US-China Policy: Biden brings Japan, Australia and India together to ignore China – Community News
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US-China Policy: Biden brings Japan, Australia and India together to ignore China

US President Joe Biden holds the first in-person meeting of the Quadrilateral Security Dialogue, known as “the Quad,” an informal strategic forum of the United States, Australia, Japan and India — all democratic nations with a vested interest in countering the rise of China in Asia.
Biden will be joined in Washington by Japanese Prime Minister Yoshihide Suga, Indian Leader Narendra Modi and Australian Prime Minister Scott Morrison to discuss “promoting a free and open Indo-Pacific,” the White House said.
The meeting comes at a time of major change for US policy in Asia. As the Biden administration tries to strengthen its diplomatic partnerships in the region, Japan is taking an increasingly aggressive view of China’s military buildup. At the same time, Australia’s AUKUS defense pact with the US and the UK has cemented Washington’s commitment to Asia and made some key Southeast Asian partners uneasy.

At this critical point, what the Quad chooses next is more important than ever. Malcolm Davis, senior analyst at the Australian Strategic Policy Institute, said that compared to its early roots under the George W. Bush administration, the Quad had evolved from a “low key political and economic dialogue” to a key player in the Asia-Pacific region.

“The Quad is not Asian NATO… but at the same time it is clearly moving towards a cooperative security approach,” Davis said.

US President Joe Biden and US Secretary of State Antony Blinken attend a virtual meeting with leaders of the Quadrilateral Security Dialogue countries at the White House on March 12.

countering China

Initially proposed in 2007, the Quad was put on hold for a decade until it was revived under former US President Donald Trump amid China’s rise as an economic and military superpower.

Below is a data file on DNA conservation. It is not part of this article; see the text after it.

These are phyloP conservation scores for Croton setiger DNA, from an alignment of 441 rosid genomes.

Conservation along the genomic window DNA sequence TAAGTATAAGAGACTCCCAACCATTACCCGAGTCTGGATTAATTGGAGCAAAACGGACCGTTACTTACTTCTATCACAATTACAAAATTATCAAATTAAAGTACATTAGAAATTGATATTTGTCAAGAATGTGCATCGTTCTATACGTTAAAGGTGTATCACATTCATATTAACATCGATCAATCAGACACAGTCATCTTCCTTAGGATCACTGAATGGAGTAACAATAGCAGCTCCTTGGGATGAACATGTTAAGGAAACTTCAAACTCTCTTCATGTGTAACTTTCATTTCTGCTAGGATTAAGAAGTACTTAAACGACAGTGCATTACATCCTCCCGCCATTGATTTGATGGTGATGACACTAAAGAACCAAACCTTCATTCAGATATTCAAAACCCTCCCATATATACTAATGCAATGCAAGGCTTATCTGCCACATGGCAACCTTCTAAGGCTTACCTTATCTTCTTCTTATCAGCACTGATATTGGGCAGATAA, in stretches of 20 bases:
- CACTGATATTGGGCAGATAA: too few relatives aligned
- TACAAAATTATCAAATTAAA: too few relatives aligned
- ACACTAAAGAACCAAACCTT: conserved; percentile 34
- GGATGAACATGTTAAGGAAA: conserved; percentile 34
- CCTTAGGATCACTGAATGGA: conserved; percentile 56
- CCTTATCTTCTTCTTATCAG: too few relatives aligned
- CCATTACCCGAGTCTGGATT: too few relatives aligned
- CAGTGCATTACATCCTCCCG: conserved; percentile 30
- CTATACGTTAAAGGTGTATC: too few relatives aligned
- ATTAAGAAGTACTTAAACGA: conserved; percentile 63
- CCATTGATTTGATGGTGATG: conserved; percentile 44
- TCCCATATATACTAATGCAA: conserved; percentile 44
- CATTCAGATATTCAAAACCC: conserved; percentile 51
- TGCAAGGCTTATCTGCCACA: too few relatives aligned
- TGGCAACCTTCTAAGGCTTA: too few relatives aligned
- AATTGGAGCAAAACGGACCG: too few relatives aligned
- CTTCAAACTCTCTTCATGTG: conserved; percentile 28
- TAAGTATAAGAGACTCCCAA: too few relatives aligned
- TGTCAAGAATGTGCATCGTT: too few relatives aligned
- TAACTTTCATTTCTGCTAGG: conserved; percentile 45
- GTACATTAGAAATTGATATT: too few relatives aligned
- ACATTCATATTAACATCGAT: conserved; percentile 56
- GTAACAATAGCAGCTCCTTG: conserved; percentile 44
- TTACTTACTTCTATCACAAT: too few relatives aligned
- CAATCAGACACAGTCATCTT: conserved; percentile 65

The diplomatic environment in Asia has changed significantly since that revival in 2017 — and the Quad has taken on greater significance.

In April 2020, relations between Australia and China deteriorated after Australian Morrison called for an independent investigation into the origins of Covid-19. Beijing retaliated by imposing punitive restrictions on Australian goods and the relationship has yet to recover.

Meanwhile, ties between Washington and Beijing, which deteriorated under Trump, have deteriorated further under Biden as the US strengthens its diplomatic partnerships in Asia to contain China.

The new US outreach was enthusiastically welcomed in Australia and earlier this month the two governments joined with the UK to announce AUKUS, an agreement under which the three countries would exchange military information and technology to form a closer defense partnership in Asia. .

Japan has also welcomed greater US involvement in the region. After efforts to adopt a warmer China policy in the early years of Chinese President Xi Jinping’s time as leader, Japan has become increasingly suspicious of Beijing in the past year.

In an unusually blunt interview with CNN in September, Japanese Defense Minister Nobuo Kishi said Japan will “resolutely defend” its territory in the East China Sea against Chinese actions.
Japanese Defense Minister Nobuo Kishi during an interview with CNN in September.

Bonnie Glaser, director of the Asia program at the United States’ German Marshall Fund, said India is now the most cautious member of the Quad and the extent to which the group is willing to promote defense cooperation and oppose China , depends on Delhi.

After a border dispute between India and China in mid-2020 that killed at least 20 Indian soldiers, experts said Delhi was reluctant to antagonize Beijing.

But in the Journal of Indo-Pacific Affairs in early 2021, Amrita Jash, a research fellow at the Center for Land Warfare Studies in New Delhi, said India is still moving closer to the US militarily, including new and improved military exercises, weapons purchases and technology transfers.

An Indian army convoy, with reinforcements and supplies, travels in Ladakh, India, on June 13, towards Leh via Zoji La, a high mountain pass bordering China.

Some of the collaboration includes improved tracking and targeting technology, Jash said. “(There is) an imperative for India to closely monitor Chinese (military) movements along the Himalayan border and map China’s growing presence in the Indian Ocean,” she added.